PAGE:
Thursday, March 25, 2021

After a Suicide...

If you are considering suicide, seek help immediately. Call 911 or the National Suicide Prevention Lifeline at 1-800-273-TALK (8255). There is also a Crisis Text Line: Text HOME to 741741. For crisis support in Spanish, call 1-888-628-9454.

Two Sundays ago I had the privilege of speaking at a forum in a congregation that had just experienced the loss of a member by suicide. While mental health struggles are always common in the US, with COVID we are seeing a rise in depression, anxiety, PTSD, substance use, and insomnia. Over the coming weeks, I will be addressing mental health concerns as we all strive to maintain our mental, physical, and spiritual health in these trying times. In the past I've posted on what to do if you or someone you know is considering suicide. Today, I'm sharing some tips for what to do in the aftermath of a completed suicide.

It can be hard to know how to help someone whose life has been impacted by suicide. Knowing what to say, and what not to say, is important. Specifically:

  • Avoid clichés about God’s plan, or God’s need for another angel in heaven
  • Do NOT ask for the specifics about the death
  • Do not assume the person who completed suicide, or the survivor(s), were/are angry
  • Do not assume the survivor(s) are guilty
  • Avoid saying, “God never gives us more than we can handle” to the grieving survivors
  • Avoid saying “I know how you feel”. Really none of us ever really knows exactly how another feels. We can experience similar losses, but the impact and experience is never exactly the same. Instead you can consider saying, “I don’t know what to say, I have no idea what you’re going through, but I care about you and I want to be here for you.”
  • Avoid saying, “I can’t imagine”. This can make the survivor feel even more isolated.
  • Avoid saying, “Let me know if I can help”. It is hard for people to ask for help in even the best of circumstances, and following a suicide it is even harder. Instead do something specific for the survivors, like shop for groceries, bring dinner, etc.
  • Be cautious when saying “I’ll be praying for you.” If this is truly your commitment, is heartfelt and you are going to follow through then it is a welcome message that can be comforting. But if insincere, or used as filler when you don’t really know what to say, it can feel dismissive.
  • Do not assume your theology about suicide is the same as the survivors.

 There are also tangible things that you can do following a suicide. Specifically, you can:

  • Organize a team in the person’s name to walk in the next AFSP walk in San Diego (Out of the Darkness Walks—Overnight and Day) https://www.theovernight.org/index.cfm?fuseaction=cms.page&id=1359&eventID=518
  • Consider starting a scholarship fund for education in lieu of flowers if the person had children—assist the survivors by setting this up at a local bank for the family or as a GoFundMe page.
  • Read about suicide loss (AFPS site has a list of resources: https://afsp.org/books-for-loss-survivors )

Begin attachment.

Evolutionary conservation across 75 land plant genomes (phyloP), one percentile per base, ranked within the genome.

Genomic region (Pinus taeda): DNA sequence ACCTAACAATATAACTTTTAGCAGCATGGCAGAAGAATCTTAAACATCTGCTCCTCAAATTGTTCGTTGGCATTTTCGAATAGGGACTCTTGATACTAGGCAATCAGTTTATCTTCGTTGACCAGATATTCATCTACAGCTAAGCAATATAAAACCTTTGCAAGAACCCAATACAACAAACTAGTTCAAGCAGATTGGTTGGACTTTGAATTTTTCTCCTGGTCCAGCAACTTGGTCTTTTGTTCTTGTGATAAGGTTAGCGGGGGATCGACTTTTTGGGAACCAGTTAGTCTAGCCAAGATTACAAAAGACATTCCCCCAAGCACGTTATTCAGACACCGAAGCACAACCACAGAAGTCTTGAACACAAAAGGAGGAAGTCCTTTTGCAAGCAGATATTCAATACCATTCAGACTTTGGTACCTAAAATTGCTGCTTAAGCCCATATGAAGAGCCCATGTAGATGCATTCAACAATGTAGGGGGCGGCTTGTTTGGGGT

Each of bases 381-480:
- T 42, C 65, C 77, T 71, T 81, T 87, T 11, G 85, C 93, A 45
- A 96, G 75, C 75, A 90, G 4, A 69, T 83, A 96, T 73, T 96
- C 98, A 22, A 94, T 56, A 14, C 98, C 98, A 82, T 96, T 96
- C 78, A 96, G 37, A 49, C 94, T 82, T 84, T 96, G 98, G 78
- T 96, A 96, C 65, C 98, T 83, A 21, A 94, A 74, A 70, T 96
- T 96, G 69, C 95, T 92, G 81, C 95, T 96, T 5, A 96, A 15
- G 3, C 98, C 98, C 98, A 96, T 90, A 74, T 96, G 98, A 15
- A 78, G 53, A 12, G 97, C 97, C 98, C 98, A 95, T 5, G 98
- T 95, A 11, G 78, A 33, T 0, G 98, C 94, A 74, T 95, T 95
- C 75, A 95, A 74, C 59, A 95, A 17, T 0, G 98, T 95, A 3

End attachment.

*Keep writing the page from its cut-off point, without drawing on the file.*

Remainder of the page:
• Assist those touched by the suicide to connect with other suicide survivors (AFSP has a Healing Conversations program and bereavement support groups. You can offer to accompany them to an event or sit with them if it is online so that they don’t feel so alone. https://afsp.org/healing-conversations )
  • Encourage counseling/seeking mental health help.
  • Just be there (walking, watching a movie, etc)
  • Be patient. Months after the event are often the most difficult. Continue to check in, let them know you are thinking of them, that you’re there for them, and that you want to list.
  • Remind survivors of the importance of self-care—rest, eating well, excercise

I close with a prayer written by The Rev. Talitha Arnold for the National Action Alliance for Suicide Prevention:

God of all mercy, from whose love nothing can separate us, we pray this day for all persons dealing with mental illness and those who love and care for them. Especially this day, we pray for all whose lives have been touched by suicide, for those who have died by suicide and those who have attempted it. We pray for those who, because of mental health challenges such as depression, PTSD, or bipolar disorder, live with thoughts of suicide. We pray for those who live in despair and without hope because of poverty or discrimination. We pray for families and friends, colleagues and co-workers, who have been touched by the suicide of a loved one. We pray for counselors and therapists, psychologists and psychiatrists, for pastors, rabbis, priests, and imams, and for all who seek to help. And we pray, too, that you might give us the courage and wisdom to be there for others in distress, to offer your love and our care, to help break the silence and change the conversation about suicide, to be your listening ear, your hands, and your heart for others. Amen.

The above lists of suggestions come from a variety of sources, including those from the insightful members of a congregation that suffered the loss of one of their community by suicide, the American Foundation for Suicide Prevention website, and my own experience following the death of my spouse. This article was originally written for and published by The Episcopal Diocese of San Diego.